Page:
President Uhuru Kenyatta has welcomed the Pandora papers report.
In a statement, the president said the audit “will lift that veil of secrecy and darkness for those who can not explain their assets or wealth.”
“Reports will go a long way in enhancing financial transparency and openness that we require in Kenya and around the globe. The movement of illicit funds, proceeds of crime and corruption thrive in an environment of secrecy and darkness,” said the head of state.
Uhuru who is on a state visit to the Americas added that he will give a comprehensive response upon his return.
The Pandora papers report has been the topic of discussion since Sunday after it was revealed that the first family has billions stashed in offshore accounts.
According to a report by the International Consortium of Investigative Journalists (ICIJ), Uhuru and six of his family members have links to 11 firms – one of which holds assets of US$30 million (Sh3.31 billion).
Records from the Panamanian law firm Aleman, Cordero, Galindo & Lee (Alcogal) – indicate that the first family “owned at least seven such entities, two registered anonymously in Panama and five in the British Virgin Islands.”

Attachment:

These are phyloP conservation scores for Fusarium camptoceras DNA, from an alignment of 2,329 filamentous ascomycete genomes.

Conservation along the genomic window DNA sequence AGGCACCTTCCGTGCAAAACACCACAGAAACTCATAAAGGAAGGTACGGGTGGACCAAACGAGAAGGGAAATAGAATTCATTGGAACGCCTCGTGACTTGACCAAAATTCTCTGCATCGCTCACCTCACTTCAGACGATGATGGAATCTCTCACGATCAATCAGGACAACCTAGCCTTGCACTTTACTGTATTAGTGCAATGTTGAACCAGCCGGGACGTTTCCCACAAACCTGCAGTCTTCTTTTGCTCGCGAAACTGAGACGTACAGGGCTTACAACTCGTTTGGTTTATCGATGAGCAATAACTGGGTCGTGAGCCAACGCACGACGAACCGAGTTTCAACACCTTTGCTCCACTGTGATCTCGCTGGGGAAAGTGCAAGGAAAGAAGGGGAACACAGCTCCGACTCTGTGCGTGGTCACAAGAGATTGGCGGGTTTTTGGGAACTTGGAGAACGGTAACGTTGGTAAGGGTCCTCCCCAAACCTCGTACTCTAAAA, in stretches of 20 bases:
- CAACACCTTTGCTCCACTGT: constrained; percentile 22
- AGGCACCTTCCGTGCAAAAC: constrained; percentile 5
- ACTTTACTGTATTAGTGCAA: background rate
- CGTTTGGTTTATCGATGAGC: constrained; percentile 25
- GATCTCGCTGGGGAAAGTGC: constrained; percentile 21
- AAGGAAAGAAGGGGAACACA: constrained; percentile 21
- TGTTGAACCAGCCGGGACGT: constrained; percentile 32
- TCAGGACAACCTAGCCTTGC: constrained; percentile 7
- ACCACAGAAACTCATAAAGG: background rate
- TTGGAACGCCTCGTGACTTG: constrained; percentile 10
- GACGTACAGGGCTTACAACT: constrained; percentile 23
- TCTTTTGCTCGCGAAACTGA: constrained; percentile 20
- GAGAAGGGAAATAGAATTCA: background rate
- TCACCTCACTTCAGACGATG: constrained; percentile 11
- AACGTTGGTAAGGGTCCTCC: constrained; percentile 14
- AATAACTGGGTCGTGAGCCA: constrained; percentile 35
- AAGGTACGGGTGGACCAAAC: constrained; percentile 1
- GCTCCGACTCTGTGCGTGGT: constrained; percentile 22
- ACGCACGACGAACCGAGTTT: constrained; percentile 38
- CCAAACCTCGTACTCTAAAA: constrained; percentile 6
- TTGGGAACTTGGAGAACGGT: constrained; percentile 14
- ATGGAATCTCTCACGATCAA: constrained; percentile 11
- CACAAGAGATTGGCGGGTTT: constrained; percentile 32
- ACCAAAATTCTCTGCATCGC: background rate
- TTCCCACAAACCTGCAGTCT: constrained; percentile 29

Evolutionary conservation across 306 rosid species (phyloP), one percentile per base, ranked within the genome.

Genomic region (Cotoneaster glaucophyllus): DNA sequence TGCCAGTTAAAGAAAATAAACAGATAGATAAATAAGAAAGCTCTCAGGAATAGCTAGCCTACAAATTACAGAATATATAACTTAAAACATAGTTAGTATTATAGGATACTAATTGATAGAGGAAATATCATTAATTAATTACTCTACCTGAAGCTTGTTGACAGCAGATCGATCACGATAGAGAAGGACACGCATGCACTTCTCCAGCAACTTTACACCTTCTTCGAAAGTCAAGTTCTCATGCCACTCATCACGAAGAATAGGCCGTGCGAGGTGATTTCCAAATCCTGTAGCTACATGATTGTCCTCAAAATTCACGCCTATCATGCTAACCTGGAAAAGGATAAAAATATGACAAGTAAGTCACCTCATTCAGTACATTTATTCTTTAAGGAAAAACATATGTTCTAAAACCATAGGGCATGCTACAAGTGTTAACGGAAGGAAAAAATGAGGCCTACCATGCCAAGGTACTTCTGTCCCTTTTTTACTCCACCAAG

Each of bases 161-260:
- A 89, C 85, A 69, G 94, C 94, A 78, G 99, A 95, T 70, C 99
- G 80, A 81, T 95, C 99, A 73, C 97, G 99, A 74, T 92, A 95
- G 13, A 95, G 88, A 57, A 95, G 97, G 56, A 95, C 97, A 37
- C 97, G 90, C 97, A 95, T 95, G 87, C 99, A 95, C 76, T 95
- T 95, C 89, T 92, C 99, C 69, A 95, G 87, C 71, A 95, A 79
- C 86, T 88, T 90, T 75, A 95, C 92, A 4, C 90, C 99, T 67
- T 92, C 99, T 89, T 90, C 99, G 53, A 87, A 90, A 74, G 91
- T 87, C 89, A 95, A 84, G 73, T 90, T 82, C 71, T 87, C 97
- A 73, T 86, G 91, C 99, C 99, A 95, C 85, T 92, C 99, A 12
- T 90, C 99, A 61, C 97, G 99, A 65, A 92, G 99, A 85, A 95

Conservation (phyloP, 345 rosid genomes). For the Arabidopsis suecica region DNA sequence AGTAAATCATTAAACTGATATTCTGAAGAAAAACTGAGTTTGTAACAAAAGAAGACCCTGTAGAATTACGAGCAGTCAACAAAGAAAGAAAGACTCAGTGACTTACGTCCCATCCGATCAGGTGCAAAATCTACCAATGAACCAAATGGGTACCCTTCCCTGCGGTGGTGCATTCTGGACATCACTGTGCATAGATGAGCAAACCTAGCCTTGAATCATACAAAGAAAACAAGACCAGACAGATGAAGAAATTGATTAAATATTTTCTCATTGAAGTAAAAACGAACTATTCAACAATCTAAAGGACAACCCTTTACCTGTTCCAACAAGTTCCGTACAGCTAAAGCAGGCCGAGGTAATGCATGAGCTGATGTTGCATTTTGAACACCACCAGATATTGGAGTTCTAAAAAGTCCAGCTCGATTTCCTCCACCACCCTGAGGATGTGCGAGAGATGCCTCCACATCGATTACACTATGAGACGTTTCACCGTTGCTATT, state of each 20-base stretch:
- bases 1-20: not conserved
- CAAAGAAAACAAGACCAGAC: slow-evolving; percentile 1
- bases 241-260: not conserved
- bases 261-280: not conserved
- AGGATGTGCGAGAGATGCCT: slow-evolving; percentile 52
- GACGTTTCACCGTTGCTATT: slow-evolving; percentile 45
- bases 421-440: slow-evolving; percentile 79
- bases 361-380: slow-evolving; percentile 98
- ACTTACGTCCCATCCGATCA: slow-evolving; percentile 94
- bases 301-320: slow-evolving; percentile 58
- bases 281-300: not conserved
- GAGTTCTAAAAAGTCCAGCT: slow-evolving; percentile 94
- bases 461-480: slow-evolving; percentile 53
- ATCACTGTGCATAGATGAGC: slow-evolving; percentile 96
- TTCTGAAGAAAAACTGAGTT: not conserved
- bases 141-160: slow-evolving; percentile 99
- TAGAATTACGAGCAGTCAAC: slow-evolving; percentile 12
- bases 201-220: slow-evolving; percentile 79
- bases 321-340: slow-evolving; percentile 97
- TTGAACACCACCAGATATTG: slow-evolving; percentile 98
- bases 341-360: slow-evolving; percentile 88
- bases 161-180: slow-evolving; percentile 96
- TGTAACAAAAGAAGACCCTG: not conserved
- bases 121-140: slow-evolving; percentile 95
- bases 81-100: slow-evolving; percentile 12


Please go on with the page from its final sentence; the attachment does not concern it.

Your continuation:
“One BVI company owned a home in central London, according to the records, and two other companies held investment portfolios worth tens of millions of dollars,” ICIJ said.
ICIJ did, however, say that the Kenyatta family amassed the wealth before Uhuru became the president.
The report documented offshore activities by the King of Jordan, the presidents of Ukraine, Kenya and Ecuador, the prime minister of the Czech Republic and former British Prime Minister Tony Blair.
“The International Consortium of Investigative Journalists obtained the trove of more than 11.9 million confidential files and led a team of more than 600 journalists from 150 news outlets that spent two years sifting through them, tracking down hard-to-find sources and digging into court records and other public documents from dozens of countries,” ICIJ said.